As you’ve probably gathered by now, clean books are good books. They not only help you diagnose your business’ financial health, but they also help your accountant make predictions about your business’ future. Beyond keeping your accountant happy, here are the top seven reasons why hiring a bookkeeper is the right move for your small business.
Know Where Your Money is Going
You may think you know where all of your money is going, but without good bookkeeping, you’re really just guessing. Having your books in order helps to tell the full story of your business (beyond your bank balance), showing you exactly where your money is going and where you can cut back on unnecessary spending. On the other hand, it will also show you when your business starts to turn a profit.
Believe it or not, getting in hot water with the Canada Revenue Agency (CRA) could be the downfall of your business. To keep you in the CRAs good books, you’ll need the help of a bookkeeper who can keep you compliant with the ever-changing rules and regulations. Not only can this save you from expensive fines and penalties, but it can also help prevent an audit, which could impede the growth of your business.
Catch Bank Errors Quickly
Sometimes banks make mistakes. But, if you wait until the end of the year to reconcile your financial transactions, it might be too late. Bookkeeping makes reconciling your bank accounts easy and helps you to catch banking errors before they cause any financial problems.
Don’t Miss Out on Deductions
You probably don’t know the tax code inside and out, but if you have a bookkeeper, you don’t have to. When you have a bookkeeper categorizing each financial transaction, you’ll have more information and supporting documents to share with your accountant. And the more information your accountant has, the more deductions you can legitimately claim at tax time (and the bigger your tax return will be).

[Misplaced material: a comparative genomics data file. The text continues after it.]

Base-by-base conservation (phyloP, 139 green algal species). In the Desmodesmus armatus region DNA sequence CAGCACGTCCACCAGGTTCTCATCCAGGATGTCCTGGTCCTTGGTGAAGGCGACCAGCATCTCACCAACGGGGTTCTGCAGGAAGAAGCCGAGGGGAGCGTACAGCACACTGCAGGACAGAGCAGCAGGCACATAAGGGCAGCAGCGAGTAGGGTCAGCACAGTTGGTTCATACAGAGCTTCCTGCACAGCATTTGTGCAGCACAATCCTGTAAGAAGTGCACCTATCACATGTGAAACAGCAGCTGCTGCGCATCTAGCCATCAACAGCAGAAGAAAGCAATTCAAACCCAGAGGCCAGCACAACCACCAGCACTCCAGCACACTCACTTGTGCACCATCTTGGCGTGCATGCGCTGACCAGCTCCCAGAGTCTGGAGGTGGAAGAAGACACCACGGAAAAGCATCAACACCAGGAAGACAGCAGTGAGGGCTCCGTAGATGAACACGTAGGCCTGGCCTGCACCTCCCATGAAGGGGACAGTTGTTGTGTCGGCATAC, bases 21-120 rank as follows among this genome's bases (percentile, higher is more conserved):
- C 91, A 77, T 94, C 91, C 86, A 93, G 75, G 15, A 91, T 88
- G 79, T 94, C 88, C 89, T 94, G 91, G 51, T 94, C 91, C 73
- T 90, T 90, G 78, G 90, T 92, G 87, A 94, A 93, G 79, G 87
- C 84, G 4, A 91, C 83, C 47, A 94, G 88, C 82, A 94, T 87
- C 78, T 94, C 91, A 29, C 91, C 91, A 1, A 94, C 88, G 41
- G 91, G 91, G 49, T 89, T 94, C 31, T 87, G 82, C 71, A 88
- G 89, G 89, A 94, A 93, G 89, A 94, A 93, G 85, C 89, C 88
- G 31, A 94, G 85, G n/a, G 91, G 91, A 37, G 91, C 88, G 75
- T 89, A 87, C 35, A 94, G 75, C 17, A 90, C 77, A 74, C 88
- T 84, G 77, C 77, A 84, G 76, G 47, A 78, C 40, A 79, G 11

Support Key Decisions
You can’t be an expert at everything, and when you’re a business owner you’re already wearing enough hats. Instead of trying to be your own bookkeeper, leave the job to a professional. A bookkeeper has a firm grasp on the health of your business and can provide valuable input and perspective when it comes to making major decisions, such as bringing on a new hire or purchasing new equipment.
Pay Your Employees (Correctly!)
For the most part, payroll sounds straightforward. But things get complicated when dealing with holiday pay, overtime hours, and seasonal employees. A small business bookkeeper properly classifies employees, pays them the correct amount, and accurately calculates deductions.
Prepare for Tax Season
Tax time should never be a mad scramble. A bookkeeper helps to ensure you have the proper records to show exactly how much you made and spent. This information makes filing your taxes properly a breeze (instead of a headache).
If you’re ready to get your books in order, contact CloudCPA to find out more about bookkeeping for small businesses.